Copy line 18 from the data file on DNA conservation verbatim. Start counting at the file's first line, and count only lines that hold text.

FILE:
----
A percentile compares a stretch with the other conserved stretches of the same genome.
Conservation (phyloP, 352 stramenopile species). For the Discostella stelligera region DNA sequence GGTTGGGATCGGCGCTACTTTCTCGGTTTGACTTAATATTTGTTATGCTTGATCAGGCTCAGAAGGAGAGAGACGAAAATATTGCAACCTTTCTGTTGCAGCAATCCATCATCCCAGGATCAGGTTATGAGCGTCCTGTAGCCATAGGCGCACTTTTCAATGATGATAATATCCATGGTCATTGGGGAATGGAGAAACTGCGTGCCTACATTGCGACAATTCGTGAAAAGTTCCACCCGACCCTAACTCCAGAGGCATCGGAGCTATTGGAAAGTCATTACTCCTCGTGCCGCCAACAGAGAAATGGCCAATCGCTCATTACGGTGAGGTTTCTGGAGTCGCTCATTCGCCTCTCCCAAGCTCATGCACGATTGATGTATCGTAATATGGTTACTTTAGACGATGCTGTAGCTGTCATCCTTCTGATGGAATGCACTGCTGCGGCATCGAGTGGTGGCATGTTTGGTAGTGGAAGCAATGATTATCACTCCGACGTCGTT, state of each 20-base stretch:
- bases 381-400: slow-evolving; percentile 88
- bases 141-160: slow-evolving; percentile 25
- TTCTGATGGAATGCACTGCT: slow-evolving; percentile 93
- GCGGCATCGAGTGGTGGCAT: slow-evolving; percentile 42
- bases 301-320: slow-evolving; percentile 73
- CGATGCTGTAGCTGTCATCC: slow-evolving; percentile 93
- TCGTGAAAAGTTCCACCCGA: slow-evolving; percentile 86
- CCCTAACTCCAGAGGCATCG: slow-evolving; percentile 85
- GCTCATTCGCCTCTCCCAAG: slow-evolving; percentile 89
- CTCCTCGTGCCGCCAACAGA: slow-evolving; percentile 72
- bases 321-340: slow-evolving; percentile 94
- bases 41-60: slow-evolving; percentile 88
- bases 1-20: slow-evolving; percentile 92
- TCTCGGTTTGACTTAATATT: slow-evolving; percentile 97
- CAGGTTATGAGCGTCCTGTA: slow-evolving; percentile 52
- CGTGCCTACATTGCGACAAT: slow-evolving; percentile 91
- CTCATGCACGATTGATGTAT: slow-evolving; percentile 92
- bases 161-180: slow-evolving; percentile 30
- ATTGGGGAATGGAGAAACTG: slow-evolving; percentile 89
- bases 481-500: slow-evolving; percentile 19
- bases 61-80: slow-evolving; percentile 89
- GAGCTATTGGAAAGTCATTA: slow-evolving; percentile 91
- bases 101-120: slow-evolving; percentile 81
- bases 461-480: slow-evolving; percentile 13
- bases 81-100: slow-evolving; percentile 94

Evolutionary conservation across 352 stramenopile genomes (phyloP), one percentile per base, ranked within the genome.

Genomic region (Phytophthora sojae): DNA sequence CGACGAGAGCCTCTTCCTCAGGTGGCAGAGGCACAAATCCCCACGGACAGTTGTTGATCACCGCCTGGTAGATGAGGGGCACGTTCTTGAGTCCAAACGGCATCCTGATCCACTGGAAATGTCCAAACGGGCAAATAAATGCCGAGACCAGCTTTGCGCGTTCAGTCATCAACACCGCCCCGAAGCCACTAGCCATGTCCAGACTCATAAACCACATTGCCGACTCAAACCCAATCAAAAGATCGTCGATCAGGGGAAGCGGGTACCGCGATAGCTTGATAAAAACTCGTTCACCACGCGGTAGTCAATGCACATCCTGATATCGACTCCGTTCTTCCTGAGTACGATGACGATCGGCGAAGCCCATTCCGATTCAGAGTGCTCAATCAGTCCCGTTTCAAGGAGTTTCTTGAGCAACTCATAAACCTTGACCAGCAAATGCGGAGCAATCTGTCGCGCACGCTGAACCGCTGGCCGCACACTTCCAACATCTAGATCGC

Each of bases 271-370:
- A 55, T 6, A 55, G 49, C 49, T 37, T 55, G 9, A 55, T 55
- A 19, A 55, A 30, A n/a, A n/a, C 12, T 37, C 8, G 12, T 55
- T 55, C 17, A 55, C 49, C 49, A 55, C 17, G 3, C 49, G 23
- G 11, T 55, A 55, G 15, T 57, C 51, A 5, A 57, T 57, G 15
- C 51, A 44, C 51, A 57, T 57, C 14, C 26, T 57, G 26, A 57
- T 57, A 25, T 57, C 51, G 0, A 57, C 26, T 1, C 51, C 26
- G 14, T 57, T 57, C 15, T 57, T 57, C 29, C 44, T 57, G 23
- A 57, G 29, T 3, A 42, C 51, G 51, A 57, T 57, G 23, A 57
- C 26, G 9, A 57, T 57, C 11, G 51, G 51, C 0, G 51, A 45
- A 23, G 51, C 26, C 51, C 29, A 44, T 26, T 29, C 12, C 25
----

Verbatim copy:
- CGTGCCTACATTGCGACAAT: slow-evolving; percentile 91